Ross came under attack again Friday when he reported that James Holmes, the suspect of today’s theater shooting in Aurora, Colo., may have connections to the tea party — basing that on a single web page that listed an Aurora-based “Jim Holmes” as a member of the Colorado Tea Party Patriots….
But sources at ABC News, who spoke to POLITICO on the condition of anonymity, said that for all of his landmark scoops, Ross’s latest and much-publicized blunder had further solidified his reputation inside the network as a reporter who is prone toward spectacular errors….
In 2001, Ross reported that Iraq and Saddam Hussein may have been responsible for anthrax attacks on the United States, citing four anonymous high-level sources who claimed there was bentonite in the anthrax. The White House later stated that “no tests ever found or even suggested the presence of bentonite” and that “the claim was concocted from the start.”
In 2006, Ross reported that Speaker of the House Dennis Hastert was a target in the federal corruption investigation involving then-lobbyist Jack Abramoff. After the Justice Department denied the story, Ross stood by his reporting and stated that Hastert was ‘very much in the mix’ of the probe, despite the fact that Hastert had never been approached by prosecutors.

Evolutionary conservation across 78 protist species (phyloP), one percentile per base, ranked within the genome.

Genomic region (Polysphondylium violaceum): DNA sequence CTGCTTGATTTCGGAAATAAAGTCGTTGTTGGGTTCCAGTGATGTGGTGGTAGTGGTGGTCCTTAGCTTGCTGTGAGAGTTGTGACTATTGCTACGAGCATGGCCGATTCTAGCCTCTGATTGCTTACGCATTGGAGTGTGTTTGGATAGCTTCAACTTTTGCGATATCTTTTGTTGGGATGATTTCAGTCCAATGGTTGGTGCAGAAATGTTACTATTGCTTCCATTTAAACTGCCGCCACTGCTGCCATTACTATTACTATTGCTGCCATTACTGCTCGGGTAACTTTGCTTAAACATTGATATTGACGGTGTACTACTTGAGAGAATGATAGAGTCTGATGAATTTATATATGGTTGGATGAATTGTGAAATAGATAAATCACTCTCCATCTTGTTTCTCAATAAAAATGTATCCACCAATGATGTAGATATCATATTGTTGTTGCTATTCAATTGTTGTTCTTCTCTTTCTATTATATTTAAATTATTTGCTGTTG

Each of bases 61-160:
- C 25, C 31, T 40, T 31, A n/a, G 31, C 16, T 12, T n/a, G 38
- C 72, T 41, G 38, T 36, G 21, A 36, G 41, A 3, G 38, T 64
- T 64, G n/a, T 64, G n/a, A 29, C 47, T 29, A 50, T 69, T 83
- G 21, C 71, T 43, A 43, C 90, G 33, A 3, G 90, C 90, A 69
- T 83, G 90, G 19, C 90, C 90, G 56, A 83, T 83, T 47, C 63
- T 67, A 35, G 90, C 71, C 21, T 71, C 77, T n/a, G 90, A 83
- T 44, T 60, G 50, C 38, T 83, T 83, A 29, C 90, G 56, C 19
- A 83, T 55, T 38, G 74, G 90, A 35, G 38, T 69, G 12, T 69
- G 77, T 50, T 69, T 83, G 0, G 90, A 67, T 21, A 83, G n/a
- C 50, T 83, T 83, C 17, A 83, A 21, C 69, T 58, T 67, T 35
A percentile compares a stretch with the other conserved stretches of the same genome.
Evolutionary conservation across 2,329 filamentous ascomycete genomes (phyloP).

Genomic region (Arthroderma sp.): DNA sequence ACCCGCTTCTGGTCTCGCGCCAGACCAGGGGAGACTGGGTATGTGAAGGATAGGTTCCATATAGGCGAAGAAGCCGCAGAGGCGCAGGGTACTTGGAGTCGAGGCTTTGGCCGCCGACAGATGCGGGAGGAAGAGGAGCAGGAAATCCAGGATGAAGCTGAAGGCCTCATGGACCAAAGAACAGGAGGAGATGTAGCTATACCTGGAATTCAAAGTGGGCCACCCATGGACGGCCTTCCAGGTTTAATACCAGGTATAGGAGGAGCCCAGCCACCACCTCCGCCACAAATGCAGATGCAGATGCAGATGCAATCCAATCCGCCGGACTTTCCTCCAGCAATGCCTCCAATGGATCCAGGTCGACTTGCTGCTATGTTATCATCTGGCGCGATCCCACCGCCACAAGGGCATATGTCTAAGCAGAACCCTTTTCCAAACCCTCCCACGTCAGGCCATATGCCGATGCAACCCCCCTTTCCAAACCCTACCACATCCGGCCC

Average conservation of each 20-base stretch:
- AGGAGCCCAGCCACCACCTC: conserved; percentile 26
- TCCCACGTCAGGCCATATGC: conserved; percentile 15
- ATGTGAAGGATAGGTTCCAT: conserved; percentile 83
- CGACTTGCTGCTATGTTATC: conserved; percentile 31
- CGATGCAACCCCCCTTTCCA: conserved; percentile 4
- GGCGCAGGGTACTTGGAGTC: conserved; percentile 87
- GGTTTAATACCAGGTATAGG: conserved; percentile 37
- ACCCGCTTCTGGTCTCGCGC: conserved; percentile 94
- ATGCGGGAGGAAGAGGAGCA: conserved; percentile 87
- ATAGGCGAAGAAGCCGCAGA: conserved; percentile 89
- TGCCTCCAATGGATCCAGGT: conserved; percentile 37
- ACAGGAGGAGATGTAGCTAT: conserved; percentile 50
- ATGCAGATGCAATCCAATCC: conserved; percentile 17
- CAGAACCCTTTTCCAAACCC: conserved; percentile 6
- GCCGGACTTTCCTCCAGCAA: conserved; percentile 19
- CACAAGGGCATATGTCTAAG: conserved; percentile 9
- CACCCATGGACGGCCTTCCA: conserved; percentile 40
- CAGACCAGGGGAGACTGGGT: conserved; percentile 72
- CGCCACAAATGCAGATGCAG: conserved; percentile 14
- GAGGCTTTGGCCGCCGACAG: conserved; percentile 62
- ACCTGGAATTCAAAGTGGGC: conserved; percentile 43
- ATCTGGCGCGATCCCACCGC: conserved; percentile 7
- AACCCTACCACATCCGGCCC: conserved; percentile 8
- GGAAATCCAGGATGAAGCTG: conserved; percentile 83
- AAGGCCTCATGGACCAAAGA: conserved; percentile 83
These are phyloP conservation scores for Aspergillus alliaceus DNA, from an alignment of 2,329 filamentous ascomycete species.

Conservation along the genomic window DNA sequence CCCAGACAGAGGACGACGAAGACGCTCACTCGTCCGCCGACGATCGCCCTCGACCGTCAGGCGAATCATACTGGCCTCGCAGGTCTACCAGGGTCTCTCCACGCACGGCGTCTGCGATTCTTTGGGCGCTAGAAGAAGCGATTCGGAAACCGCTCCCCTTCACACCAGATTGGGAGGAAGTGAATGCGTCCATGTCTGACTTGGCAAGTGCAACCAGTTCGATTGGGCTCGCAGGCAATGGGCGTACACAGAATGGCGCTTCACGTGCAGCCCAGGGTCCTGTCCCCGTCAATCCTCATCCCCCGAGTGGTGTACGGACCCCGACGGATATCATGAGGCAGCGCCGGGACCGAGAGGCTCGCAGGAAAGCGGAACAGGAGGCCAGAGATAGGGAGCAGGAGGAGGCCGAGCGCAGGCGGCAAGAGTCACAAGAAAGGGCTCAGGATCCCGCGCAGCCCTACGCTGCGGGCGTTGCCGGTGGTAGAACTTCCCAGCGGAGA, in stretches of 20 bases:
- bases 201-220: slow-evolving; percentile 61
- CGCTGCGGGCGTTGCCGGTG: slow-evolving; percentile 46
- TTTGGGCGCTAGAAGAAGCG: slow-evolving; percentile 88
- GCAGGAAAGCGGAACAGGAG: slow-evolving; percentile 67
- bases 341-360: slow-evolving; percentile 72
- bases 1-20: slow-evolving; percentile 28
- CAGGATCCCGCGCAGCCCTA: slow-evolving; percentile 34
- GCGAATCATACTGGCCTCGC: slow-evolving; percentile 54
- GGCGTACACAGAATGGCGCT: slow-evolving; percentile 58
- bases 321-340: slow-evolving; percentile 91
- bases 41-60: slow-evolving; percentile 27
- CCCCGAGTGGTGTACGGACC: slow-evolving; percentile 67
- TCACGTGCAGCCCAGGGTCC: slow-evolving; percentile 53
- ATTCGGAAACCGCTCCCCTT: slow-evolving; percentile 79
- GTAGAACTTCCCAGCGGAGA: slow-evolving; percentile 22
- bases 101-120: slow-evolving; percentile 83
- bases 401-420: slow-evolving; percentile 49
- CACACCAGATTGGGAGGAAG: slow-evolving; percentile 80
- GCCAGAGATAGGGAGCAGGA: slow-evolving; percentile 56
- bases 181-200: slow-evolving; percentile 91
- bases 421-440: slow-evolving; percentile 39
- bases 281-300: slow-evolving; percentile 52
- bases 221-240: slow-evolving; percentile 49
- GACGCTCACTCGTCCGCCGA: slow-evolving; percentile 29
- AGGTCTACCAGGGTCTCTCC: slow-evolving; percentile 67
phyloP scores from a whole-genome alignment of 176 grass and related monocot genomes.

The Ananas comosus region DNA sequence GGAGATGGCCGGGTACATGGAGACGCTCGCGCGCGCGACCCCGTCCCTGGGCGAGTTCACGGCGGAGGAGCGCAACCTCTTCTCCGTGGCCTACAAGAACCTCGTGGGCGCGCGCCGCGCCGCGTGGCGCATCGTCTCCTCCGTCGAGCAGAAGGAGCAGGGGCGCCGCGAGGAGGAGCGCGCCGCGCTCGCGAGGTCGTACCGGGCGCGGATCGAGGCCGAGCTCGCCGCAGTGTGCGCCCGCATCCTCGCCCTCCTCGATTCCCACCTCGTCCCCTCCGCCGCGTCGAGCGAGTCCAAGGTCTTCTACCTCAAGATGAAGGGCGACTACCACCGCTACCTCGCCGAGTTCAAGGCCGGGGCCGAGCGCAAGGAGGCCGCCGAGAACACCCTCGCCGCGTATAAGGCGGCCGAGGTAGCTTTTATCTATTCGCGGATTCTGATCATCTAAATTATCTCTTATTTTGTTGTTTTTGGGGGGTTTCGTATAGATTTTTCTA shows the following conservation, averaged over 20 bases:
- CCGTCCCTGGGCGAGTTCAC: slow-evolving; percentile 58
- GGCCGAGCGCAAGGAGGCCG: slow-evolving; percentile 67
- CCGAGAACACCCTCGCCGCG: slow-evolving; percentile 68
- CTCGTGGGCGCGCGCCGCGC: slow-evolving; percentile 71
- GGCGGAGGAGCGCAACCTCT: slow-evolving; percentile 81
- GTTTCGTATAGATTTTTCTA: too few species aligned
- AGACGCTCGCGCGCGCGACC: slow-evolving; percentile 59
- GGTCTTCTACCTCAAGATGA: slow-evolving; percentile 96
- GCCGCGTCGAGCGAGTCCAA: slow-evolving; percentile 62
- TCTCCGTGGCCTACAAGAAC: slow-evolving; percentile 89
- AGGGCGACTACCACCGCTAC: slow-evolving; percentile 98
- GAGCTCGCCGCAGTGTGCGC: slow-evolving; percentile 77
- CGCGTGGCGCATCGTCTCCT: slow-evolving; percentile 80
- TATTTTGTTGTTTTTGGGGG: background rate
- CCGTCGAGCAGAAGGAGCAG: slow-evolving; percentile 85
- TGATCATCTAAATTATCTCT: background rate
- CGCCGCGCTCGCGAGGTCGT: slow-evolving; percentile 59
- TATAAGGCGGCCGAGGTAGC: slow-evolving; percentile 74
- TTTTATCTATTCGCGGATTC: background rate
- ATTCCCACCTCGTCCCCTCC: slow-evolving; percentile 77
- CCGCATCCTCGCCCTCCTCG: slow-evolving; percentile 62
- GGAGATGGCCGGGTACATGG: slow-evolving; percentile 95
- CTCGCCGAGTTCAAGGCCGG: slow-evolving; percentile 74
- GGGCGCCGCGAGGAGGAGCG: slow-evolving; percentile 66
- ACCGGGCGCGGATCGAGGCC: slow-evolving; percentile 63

In 2007, Ross accepted a claim by former CIA agent John Kiriakou that 35 seconds of waterboarding had led suspected terrorist Abu Zubaydah to disclose terrorist plots to the CIA. Despite the fact that Kirakou was not present at Zubayadah’s interrogation, the claim was repeated for days by other networks and newspapers and used as evidence for advocates of the waterboarding technique. A year and a half later, a Justice Department memo would show that Zubayadah had undergone waterboarding “at least 83 times.” …
Glenn Greenwald, the lawyer and Salon columnist who has been one of Ross’s fiercest critics over the years, argues that the ABC reporter is driven by a penchant for sensationalism. “Brian Ross is responsible for several of the establishment media’s most shameful and reckless journalistic falsehoods of the last decade,” Greenwald told POLITICO. “His reporting philosophy seems to be to go on TV and say whatever he thinks will garner attention and create ‘scoops,’ without the slightest concern for whether it’s actually true.” …
Under David Westin, who served as president of ABC News from 1997 to 2010, the network seems to have tolerated Ross’s errors in exchange for his scoops and exclusives. Sources say they are uncertain how Ben Sherwood, who took over from Westin in 2010, will respond to Ross’s report on the tea party connection.
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